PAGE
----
By Rod Walton, Power Engineering and POWERGEN Content Director
Georgia Power announced two major milestones for the Unit 3 and 4 construction projects expanding the Vogtle nuclear power plant.
All modules for the $25 billion-plus project have been set in place, with a massive water tank lifted to its position atop the Unit 4 containment vessel and shield building roof. It was the last major crane lift at the site in Waynesboro, Ga., after nearly a decade of work.
Perhaps even more timely is the announcement that hot functional testing was started for Unit 3, which will enter commercial operations first among the two new units at Vogtle. Unit 3 is expected to go online later this year or early next year, depending on timetables complicated by COVID-19 and other issues.
Hot functional testing is conducted to verify the successful operation of reactor components and systems together and confirm the reactor is ready for fuel load. As part of the testing, the site team will begin running Unit 3 plant systems without nuclear fuel and advance through the testing process towards reaching normal operating pressure and temperature.
Over the next several weeks, nuclear operators will use the heat generated by the unit’s four reactor coolant pumps to raise the temperature and pressure of plant systems to normal operating levels. Once normal operating temperature and pressure levels are achieved and sustained, the unit’s main turbine will be raised to normal operating speed using steam from the plant.
During these series of tests, nuclear operators will be able to exercise and validate procedures as required ahead of fuel load. Hot functional testing is expected to take six to eight weeks.
As for Unit 4, scheduled to be commercial operational in late 2022, the passive containment cooling water storage tank was put into place as a major part of the AP1000 reactor’s advanced passive safety system.
Known as CB -20 (pictured), the storage tank stands 35 feet tall, weighs more than 720,000 pounds and will hold approximately 750,000 gallons of water ready to flow down in the unlikely event of an emergency to help cool the reactor.
According to Georgia Power, the AP1000 plant’s passive safety systems require no operator actions to mitigate potential emergency situations. These systems use only natural forces such as gravity, natural circulation and compressed gas to achieve their safety function. No pumps, fans, diesels, chillers or other active machinery are used, except for a few simple valves that automatically align and actuate the passive safety systems.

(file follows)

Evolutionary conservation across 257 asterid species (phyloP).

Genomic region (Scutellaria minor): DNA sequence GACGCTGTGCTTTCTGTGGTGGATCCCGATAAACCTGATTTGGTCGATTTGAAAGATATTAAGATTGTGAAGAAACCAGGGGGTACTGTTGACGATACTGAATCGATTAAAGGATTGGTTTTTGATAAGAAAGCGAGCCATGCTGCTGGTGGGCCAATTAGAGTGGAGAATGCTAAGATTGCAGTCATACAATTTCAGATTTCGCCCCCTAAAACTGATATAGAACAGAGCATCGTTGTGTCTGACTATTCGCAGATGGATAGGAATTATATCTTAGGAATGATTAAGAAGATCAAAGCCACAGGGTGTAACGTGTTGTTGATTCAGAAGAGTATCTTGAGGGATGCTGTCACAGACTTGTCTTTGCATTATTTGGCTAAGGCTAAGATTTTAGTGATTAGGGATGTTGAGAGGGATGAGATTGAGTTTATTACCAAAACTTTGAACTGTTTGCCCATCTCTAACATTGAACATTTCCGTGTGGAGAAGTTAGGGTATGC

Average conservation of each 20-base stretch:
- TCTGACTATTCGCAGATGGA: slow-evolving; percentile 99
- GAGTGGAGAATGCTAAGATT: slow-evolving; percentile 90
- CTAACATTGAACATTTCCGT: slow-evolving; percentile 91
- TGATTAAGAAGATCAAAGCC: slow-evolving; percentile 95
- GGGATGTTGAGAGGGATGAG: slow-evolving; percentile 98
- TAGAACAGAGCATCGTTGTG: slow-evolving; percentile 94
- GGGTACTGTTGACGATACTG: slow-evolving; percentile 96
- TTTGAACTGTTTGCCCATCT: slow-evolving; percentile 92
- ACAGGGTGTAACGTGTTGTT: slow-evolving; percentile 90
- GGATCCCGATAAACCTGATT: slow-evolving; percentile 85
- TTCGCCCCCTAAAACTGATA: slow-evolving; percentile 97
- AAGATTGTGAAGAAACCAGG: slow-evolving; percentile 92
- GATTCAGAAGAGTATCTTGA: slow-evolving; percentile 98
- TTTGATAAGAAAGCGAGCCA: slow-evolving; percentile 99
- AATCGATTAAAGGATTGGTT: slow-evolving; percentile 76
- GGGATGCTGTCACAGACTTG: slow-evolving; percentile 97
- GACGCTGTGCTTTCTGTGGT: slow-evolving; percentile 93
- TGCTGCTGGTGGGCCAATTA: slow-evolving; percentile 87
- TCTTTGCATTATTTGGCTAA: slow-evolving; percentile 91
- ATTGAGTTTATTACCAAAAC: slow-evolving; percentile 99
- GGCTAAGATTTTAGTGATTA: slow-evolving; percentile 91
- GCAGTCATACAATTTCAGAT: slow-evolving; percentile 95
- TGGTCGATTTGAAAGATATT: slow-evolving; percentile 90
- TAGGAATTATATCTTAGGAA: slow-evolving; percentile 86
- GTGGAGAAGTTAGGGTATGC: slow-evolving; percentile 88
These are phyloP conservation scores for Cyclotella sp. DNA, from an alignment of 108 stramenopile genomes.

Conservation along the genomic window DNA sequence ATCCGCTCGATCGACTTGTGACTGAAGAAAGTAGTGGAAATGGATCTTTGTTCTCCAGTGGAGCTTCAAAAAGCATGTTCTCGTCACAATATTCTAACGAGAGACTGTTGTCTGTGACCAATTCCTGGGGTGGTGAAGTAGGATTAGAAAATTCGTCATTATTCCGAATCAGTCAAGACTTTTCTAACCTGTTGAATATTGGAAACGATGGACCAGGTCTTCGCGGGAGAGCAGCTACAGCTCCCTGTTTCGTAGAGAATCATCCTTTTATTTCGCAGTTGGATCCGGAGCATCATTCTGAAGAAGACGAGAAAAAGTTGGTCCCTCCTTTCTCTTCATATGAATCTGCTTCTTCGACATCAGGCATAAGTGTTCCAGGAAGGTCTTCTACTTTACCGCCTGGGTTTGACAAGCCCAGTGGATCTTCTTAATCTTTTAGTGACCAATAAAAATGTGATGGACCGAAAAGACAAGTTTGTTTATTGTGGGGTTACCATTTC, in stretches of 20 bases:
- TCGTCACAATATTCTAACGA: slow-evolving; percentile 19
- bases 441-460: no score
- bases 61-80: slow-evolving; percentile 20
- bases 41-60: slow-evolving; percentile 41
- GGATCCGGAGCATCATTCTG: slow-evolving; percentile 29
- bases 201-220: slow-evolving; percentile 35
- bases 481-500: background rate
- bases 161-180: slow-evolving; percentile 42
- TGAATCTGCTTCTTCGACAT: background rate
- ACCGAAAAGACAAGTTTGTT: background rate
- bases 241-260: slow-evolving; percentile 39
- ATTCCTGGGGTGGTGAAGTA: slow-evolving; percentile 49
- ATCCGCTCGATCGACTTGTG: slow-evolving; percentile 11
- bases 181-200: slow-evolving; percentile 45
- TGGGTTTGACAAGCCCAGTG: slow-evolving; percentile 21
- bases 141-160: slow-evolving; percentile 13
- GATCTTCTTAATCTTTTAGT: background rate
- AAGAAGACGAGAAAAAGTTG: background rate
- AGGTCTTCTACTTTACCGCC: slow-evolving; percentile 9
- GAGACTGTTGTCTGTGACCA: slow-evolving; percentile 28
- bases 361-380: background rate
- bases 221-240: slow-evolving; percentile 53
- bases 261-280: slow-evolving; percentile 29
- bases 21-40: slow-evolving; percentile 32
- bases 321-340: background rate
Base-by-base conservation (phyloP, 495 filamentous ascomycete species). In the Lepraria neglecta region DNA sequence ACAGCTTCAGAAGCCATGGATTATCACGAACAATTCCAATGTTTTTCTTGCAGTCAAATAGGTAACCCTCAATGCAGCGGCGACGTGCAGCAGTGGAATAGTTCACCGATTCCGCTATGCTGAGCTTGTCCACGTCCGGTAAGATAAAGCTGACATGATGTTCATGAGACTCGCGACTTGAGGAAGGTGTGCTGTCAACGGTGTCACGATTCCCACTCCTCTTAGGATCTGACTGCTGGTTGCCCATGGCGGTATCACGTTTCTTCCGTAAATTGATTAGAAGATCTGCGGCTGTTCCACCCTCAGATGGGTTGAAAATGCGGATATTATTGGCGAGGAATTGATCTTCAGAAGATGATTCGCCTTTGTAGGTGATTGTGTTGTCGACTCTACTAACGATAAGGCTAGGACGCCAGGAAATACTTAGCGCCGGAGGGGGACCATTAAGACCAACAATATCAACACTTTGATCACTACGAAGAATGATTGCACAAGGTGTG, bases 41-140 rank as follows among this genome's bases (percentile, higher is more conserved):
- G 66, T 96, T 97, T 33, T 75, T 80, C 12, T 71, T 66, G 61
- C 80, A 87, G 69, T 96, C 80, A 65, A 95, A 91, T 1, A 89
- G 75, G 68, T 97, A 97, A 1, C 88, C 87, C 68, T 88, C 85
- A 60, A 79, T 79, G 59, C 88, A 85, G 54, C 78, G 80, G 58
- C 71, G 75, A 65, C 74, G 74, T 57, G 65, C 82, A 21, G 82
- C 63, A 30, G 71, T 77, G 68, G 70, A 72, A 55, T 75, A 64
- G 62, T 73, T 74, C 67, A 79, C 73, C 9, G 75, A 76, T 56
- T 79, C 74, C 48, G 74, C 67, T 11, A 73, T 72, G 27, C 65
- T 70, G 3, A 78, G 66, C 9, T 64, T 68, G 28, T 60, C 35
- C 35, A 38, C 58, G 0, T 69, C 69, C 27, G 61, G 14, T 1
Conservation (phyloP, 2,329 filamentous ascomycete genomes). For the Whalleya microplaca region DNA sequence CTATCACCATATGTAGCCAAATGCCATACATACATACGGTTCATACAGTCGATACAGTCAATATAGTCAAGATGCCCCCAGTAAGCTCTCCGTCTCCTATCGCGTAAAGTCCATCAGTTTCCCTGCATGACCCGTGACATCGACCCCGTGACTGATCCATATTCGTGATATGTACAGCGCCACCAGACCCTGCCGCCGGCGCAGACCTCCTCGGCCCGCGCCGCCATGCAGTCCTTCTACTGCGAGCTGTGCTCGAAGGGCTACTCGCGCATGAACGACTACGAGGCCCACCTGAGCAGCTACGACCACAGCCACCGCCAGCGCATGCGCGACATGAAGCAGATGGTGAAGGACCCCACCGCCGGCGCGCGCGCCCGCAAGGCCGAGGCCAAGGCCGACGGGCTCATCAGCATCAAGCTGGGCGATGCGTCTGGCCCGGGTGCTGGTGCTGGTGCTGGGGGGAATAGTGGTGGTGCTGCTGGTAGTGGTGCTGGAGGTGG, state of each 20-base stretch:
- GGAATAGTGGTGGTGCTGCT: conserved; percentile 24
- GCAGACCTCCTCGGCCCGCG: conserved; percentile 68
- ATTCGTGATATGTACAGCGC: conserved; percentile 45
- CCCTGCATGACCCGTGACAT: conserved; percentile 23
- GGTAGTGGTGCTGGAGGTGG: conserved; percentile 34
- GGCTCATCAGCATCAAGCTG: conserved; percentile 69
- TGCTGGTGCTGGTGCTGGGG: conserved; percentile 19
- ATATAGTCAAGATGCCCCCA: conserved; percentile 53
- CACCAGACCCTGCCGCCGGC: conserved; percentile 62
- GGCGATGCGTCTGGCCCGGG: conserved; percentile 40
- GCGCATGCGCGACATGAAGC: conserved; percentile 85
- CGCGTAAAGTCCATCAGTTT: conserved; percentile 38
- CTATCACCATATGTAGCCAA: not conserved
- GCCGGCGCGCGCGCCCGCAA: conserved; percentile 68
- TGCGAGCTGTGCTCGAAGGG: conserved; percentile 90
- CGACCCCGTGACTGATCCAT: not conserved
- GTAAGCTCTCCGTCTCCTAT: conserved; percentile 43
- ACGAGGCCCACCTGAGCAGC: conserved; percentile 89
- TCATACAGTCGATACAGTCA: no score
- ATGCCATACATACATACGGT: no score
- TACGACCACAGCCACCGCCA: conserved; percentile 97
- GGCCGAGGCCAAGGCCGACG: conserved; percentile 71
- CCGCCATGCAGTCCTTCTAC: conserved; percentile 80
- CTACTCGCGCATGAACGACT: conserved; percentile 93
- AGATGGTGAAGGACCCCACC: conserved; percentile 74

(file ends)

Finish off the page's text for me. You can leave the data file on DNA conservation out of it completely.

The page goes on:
Construction on Units 3 and 4 began in 2013 and have proceeded despite cost overruns, the bankruptcy of contractor Westinghouse (later replaced by EPC firm Bechtel) and the workforce delays brought on by the coronavirus pandemic.
Once operational, Vogtle Units 3 and 4 will be the first new nuclear generation systems brought online since the TVA’s Watts Bar Unit 2 several years ago and only the second such projects in more than 30 years.
The U.S. nuclear energy sector has never had an accident which resulted in direct loss of human life. The worst was the Three Mile Island radiation leak in 1979 which led to a partial meltdown at Unit 2 and release of radioactive emissions.
Nuclear power plants currently account about 20 percent of the U.S. net generation and more than half of the nation’s carbon-free electricity.
(Rod Walton, a 13-year veteran of covering energy issues both as a newspaper journalist and trade editor, is content director for Power Engineering, POWERGEN International and the online POWERGEN+ Series. He can be reached at 918-831-9177 and email@example.com about story ideas of sessions for POWERGEN live or online).
— — — — —
POWERGEN+ April happens Wednesday and Thursday. The focus is on Optimizing Plant Performance and features sessions with experts from Entergy, Competitive Power Ventures, Black & Veatch, GSE, DroneDeploy, NAES, HanAra Software, the University of Texas, KSB SupremeServ. Registration and attendance is free.